I’ll write more in another post about the old Appalachian house where the porch shots were taken — that’s a tale in itself, but for now, let’s get to the trailer tips before we part ways and you (hopefully) rush off to check out The Story Keeper and learn more about the Melungeons.
Tips For Designing a Great Book Trailer
1. Start early. As you’re working on book edits, put aside clips, quotes, and scene notes that illustrate the pivotal points of the story and that might convert well to video. Think about setting, characters, crowd shots and so forth.
2. Think about what you already have. Don’t just run out at the last minute and gather up stock photography. Stock shots can be great, but chances are you know someone who’s an excellent amateur (or professional) photographer. Ask, check Facebook pages, think about people you know. Anyone look like your characters? Think about places you have access to. Could any of them pass for your setting?
3. Carry an advance copy of your book around with you, if you have it. Find places that convey the mood of your story or explain the setting. Set up your book and take some artistic flat Stanley photos. These are not only great background for videos, they make excellent fodder for Facebook banners, Pinterest pins, postcards, etc. Yes, that’s an advance copy of The Story Keeper in the video — can you tell by the printed band up top? We could’ve altered it with Photoshop, but decided we liked it as it was.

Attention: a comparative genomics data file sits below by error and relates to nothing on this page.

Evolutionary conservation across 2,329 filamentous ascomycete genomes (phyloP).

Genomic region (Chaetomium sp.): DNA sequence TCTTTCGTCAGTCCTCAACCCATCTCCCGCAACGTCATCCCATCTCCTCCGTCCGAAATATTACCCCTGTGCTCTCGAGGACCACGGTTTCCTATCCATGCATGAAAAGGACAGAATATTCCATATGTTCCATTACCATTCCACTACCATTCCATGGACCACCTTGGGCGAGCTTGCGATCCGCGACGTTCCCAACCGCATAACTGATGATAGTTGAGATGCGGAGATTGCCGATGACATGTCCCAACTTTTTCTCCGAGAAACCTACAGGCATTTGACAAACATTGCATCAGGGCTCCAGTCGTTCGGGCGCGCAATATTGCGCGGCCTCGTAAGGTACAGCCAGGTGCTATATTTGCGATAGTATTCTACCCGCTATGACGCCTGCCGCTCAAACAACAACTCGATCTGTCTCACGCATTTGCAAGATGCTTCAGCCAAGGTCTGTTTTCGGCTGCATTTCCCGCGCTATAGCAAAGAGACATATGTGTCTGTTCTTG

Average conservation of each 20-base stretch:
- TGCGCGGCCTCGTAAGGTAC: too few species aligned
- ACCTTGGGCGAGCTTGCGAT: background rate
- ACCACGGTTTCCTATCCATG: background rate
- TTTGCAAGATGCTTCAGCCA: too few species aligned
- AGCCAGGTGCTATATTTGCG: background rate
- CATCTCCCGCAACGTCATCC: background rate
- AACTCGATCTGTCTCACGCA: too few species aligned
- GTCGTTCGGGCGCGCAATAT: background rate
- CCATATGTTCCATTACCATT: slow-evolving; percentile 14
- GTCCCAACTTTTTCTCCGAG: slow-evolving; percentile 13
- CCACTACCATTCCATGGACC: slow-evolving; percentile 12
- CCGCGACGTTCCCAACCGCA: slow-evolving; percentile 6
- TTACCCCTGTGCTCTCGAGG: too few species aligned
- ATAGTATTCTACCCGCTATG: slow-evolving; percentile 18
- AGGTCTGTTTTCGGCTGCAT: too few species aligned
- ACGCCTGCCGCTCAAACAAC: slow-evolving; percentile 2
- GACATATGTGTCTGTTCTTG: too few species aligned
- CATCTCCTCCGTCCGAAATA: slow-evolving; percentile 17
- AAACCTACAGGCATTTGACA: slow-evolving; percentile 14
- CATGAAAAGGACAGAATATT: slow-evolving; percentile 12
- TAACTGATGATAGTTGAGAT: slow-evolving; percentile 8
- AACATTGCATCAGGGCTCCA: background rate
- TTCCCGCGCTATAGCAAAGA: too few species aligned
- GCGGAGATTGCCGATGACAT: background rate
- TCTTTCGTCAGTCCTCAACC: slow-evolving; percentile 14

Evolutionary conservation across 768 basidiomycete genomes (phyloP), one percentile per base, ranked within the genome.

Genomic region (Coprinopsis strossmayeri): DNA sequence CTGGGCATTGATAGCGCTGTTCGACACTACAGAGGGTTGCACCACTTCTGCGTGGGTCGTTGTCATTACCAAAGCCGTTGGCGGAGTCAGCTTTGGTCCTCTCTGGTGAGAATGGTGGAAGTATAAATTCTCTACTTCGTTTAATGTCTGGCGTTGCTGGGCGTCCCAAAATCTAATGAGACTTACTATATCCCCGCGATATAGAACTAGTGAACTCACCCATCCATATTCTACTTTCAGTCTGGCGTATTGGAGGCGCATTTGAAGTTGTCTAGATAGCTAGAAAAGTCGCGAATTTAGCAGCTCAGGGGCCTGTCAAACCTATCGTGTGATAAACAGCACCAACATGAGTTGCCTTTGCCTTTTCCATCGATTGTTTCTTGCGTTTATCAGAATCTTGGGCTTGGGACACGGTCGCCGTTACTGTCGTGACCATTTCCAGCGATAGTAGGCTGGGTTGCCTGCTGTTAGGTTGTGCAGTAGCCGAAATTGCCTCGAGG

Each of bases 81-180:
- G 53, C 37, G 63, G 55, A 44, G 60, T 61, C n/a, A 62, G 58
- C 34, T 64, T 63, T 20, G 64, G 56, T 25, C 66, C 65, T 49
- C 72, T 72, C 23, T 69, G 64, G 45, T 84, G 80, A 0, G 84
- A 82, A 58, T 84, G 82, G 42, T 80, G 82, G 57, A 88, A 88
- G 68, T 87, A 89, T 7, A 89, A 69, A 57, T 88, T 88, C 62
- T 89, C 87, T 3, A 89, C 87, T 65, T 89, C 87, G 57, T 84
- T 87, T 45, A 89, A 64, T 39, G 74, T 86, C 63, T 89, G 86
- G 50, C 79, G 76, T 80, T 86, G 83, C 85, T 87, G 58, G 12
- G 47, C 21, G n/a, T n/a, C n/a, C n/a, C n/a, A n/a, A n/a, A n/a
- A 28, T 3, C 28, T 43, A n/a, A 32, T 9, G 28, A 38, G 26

4. If you don’t have an advance copy of your book yet, make one. Lacking an advance copy with a nice print of the cover on it? As soon your cover .jpeg is available to you, print it at photo quality on matte photo paper, glue it to someone else’s book, and make a mockup. These photos of The Prayer Box were taken with a mockup of the finished book.
5. Take video and photos while you’re traveling or doing setting research. If you have the ability to travel to your location, or anyplace that’s similar, take video and photos — lots of them. Shoot scenes you think you might want to use in your trailer, shoot still photos, take pictures of the scenery. You never know, as you narrow down your script, what you might want. You also never know (as happened with The Story Keeper video) when you’ll inadvertently end up with that one shot that “tells the story.”